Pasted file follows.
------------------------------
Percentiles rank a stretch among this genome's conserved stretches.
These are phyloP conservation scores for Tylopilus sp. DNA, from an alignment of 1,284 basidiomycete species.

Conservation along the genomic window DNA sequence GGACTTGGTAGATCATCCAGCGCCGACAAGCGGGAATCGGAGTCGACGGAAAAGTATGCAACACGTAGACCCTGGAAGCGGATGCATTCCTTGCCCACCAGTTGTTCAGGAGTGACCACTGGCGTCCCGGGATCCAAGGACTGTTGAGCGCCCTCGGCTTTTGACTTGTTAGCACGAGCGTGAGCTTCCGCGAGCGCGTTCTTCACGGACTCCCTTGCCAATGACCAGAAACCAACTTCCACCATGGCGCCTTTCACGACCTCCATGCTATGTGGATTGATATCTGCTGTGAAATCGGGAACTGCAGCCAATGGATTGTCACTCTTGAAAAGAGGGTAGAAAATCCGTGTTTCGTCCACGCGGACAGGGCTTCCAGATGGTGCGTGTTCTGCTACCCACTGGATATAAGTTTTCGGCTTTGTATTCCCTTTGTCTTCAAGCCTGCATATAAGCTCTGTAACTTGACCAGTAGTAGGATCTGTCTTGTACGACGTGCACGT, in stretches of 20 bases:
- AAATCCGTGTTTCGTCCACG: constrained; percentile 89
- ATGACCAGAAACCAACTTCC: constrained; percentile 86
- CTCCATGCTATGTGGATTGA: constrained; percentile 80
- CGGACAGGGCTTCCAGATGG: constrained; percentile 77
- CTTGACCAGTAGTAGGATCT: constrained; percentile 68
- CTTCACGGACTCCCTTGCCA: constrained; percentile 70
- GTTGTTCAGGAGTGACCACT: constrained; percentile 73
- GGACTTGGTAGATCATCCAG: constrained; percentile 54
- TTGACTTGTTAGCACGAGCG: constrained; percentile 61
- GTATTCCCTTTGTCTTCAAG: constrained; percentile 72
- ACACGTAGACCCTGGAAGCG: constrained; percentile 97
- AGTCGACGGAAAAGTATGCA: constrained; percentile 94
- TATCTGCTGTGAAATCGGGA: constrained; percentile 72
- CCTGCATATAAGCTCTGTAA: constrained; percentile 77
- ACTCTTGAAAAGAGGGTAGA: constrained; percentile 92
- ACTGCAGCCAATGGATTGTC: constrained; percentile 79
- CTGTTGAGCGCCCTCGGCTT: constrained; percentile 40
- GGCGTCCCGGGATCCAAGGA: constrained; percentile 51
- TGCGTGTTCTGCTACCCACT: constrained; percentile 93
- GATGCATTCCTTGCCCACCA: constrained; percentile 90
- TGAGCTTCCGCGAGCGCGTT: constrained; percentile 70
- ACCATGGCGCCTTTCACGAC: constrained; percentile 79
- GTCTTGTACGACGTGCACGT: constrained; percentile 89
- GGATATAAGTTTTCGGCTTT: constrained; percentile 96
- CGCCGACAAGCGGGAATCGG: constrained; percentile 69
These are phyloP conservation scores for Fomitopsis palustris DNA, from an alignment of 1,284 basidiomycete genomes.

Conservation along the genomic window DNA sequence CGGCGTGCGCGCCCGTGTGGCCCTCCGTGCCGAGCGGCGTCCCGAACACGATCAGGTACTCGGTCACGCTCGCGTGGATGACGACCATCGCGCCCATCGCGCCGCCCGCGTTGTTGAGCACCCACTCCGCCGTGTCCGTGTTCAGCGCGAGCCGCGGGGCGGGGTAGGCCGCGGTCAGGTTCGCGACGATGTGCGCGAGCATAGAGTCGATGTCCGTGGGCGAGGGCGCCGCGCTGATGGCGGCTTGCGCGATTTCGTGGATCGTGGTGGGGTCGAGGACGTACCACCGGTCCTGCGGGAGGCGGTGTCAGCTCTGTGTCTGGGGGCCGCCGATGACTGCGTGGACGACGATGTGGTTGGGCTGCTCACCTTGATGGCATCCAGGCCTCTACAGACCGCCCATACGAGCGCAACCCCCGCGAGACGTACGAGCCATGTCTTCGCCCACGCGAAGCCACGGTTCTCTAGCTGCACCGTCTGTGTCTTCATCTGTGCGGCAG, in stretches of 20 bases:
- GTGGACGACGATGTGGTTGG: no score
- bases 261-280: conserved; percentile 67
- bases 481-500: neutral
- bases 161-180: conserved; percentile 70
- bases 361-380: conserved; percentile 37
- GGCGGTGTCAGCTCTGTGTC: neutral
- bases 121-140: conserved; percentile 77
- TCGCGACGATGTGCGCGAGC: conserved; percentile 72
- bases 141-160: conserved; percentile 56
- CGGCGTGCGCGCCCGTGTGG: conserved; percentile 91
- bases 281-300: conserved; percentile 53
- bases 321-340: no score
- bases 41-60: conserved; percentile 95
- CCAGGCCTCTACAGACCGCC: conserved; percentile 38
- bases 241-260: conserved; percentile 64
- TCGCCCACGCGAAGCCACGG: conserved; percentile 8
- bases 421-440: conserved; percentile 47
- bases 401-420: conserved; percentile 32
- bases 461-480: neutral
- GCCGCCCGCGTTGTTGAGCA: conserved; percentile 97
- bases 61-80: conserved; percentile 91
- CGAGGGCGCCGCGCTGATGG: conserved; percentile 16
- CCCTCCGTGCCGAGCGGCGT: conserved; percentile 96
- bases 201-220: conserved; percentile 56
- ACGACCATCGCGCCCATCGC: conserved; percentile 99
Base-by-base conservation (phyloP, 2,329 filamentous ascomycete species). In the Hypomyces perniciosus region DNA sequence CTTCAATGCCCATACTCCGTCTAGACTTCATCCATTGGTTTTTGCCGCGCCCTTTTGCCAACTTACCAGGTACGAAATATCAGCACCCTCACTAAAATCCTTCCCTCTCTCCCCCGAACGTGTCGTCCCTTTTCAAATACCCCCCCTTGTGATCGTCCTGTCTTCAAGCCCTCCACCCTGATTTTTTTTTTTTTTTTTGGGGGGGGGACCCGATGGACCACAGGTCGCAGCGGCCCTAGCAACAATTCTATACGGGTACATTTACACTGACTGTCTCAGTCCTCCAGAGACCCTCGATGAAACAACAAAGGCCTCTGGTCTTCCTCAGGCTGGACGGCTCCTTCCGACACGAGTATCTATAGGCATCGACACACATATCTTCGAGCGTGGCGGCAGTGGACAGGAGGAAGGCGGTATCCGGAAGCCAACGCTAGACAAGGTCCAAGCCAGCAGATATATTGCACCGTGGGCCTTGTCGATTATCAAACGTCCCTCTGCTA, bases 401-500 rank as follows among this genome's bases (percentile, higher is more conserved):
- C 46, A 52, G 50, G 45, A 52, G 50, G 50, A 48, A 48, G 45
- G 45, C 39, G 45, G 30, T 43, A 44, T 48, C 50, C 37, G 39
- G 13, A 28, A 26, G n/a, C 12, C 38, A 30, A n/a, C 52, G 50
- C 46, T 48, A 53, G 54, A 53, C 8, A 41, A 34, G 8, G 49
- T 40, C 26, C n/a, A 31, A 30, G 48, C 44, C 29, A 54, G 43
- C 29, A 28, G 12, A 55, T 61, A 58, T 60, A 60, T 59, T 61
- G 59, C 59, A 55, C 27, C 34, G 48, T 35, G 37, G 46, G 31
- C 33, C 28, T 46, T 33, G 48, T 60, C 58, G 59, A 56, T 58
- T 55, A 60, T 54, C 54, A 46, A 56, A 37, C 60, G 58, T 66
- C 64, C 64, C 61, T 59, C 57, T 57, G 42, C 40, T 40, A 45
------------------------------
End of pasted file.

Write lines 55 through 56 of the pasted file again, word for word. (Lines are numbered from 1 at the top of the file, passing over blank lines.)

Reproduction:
- ACGACCATCGCGCCCATCGC: conserved; percentile 99
Base-by-base conservation (phyloP, 2,329 filamentous ascomycete species). In the Hypomyces perniciosus region DNA sequence CTTCAATGCCCATACTCCGTCTAGACTTCATCCATTGGTTTTTGCCGCGCCCTTTTGCCAACTTACCAGGTACGAAATATCAGCACCCTCACTAAAATCCTTCCCTCTCTCCCCCGAACGTGTCGTCCCTTTTCAAATACCCCCCCTTGTGATCGTCCTGTCTTCAAGCCCTCCACCCTGATTTTTTTTTTTTTTTTTGGGGGGGGGACCCGATGGACCACAGGTCGCAGCGGCCCTAGCAACAATTCTATACGGGTACATTTACACTGACTGTCTCAGTCCTCCAGAGACCCTCGATGAAACAACAAAGGCCTCTGGTCTTCCTCAGGCTGGACGGCTCCTTCCGACACGAGTATCTATAGGCATCGACACACATATCTTCGAGCGTGGCGGCAGTGGACAGGAGGAAGGCGGTATCCGGAAGCCAACGCTAGACAAGGTCCAAGCCAGCAGATATATTGCACCGTGGGCCTTGTCGATTATCAAACGTCCCTCTGCTA, bases 401-500 rank as follows among this genome's bases (percentile, higher is more conserved):